The influence of kinship on foraging competition in Siberian jays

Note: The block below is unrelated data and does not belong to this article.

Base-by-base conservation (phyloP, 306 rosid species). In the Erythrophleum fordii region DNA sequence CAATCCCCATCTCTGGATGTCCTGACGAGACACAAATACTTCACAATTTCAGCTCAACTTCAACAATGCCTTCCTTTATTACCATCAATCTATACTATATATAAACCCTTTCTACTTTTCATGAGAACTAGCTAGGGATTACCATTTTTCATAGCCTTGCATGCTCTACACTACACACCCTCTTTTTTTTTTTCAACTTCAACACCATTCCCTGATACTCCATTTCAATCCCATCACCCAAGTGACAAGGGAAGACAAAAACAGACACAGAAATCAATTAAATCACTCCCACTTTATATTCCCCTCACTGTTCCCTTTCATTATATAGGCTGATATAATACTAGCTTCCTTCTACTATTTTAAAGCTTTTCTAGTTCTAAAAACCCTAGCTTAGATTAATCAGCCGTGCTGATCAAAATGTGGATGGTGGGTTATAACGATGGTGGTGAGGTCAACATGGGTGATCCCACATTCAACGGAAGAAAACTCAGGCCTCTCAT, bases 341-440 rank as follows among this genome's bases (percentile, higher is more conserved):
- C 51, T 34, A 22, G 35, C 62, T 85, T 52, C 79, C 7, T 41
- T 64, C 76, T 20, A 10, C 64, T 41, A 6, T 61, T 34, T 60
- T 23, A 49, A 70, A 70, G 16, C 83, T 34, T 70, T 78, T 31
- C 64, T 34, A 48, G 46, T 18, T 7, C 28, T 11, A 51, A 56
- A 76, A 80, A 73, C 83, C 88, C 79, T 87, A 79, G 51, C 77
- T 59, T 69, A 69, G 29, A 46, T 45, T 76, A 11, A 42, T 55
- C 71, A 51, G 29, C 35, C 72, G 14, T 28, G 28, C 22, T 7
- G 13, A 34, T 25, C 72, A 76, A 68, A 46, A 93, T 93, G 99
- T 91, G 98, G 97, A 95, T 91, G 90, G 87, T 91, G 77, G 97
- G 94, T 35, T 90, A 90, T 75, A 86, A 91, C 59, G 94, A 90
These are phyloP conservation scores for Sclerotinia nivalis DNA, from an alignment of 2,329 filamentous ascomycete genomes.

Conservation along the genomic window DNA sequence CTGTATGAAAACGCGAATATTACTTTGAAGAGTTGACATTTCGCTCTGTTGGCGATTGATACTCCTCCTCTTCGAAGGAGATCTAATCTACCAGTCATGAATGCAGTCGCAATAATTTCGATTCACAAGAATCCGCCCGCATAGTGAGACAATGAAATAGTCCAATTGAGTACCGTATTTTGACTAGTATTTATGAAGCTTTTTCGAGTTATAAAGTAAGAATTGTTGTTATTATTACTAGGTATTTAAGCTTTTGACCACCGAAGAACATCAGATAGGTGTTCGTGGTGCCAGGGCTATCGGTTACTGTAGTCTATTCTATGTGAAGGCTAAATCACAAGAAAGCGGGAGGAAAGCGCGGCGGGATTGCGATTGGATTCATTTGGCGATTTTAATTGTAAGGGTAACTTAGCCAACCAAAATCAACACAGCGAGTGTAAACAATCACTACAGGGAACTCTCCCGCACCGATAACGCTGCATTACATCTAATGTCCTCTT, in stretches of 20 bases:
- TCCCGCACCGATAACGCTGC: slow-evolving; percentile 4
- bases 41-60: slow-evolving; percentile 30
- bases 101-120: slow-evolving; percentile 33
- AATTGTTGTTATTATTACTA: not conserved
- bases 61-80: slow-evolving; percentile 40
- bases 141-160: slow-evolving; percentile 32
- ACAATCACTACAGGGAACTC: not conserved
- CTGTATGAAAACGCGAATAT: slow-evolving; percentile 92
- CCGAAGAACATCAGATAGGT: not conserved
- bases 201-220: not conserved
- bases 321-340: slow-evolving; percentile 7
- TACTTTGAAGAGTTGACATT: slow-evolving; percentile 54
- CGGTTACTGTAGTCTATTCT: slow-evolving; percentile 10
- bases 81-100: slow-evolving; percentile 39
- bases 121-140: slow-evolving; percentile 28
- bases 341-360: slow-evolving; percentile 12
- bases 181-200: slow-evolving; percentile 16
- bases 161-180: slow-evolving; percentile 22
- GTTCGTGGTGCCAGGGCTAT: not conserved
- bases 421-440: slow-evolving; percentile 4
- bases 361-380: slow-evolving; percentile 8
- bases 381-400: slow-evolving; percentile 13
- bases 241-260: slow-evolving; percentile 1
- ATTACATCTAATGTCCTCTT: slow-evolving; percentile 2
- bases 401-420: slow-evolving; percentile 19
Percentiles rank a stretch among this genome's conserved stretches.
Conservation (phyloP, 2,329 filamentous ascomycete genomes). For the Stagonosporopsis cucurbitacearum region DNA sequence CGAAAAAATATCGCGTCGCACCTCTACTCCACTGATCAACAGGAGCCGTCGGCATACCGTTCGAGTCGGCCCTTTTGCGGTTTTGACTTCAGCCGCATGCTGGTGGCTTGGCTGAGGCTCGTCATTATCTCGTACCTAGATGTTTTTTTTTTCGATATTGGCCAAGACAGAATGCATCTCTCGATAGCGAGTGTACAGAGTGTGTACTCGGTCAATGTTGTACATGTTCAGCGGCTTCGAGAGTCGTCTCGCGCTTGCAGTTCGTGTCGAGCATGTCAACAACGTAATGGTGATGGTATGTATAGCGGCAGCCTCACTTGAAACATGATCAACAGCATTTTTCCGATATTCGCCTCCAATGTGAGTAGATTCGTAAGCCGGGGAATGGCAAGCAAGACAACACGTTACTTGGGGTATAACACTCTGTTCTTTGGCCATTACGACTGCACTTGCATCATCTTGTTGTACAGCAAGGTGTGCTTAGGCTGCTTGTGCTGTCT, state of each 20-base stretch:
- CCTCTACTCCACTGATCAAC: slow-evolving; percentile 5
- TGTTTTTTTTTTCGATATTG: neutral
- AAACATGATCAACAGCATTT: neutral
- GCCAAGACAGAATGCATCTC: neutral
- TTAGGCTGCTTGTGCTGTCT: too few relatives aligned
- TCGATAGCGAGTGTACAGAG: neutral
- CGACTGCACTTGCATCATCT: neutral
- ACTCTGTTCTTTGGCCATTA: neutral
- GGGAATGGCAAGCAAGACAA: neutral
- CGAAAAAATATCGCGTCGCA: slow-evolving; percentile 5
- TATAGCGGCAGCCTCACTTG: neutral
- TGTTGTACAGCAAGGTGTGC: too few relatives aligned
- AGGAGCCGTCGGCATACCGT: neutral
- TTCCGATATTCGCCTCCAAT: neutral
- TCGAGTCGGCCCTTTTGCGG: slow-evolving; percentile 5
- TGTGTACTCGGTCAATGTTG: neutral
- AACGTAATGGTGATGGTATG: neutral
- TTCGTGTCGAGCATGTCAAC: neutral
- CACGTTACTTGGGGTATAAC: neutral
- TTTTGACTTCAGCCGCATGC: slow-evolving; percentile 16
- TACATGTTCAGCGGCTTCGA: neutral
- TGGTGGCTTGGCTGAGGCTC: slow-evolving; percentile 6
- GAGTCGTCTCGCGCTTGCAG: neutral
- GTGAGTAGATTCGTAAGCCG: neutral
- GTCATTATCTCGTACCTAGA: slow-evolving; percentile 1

Foraging competition in Siberian jay groups was examined in relation to dominance and kinship to determine whether juvenile offspring, by associating with adults, gained in food acquisition relative to juvenile immigrants. Members of the adult pair were dominant over juvenile cohort members and males were dominant to females, although an inter-sexual hierarchy, with male juveniles occasionally overlapping adult females, was suggested. Few competitive asymmetries were found between adults and retained offspring or adults and immigrant juveniles when they were competing for food together, but in kin and non-kin foraging groups, respectively. Male offspring visited the bait site more frequently than adult males, and female immigrants spent less time at the bait site than adult females. Under these circumstances, hoarding activities may limit the ability of alpha members to control resources. In mixed groups containing both juvenile offspring and juvenile immigrants, no difference was found in the number of visits made to the bait site, although load sizes and foraging rates were lower for immigrant birds. Retained juveniles obtained greater load sizes and foraging rates when associating with adults. The social dominance of parents suggests that they control juvenile foraging. Although offspring benefit in the presence of adults, adults may incur a cost to their restraint by spending more time at the bait site when competing with immigrants. These results extend conclusions from previous work describing the role of selective tolerance by adults which relaxes competition with retained offspring in Siberian jay winter groups. The present findings suggest that offspring benefit in both immediate and future energy gains, which may have a direct influence on survival.
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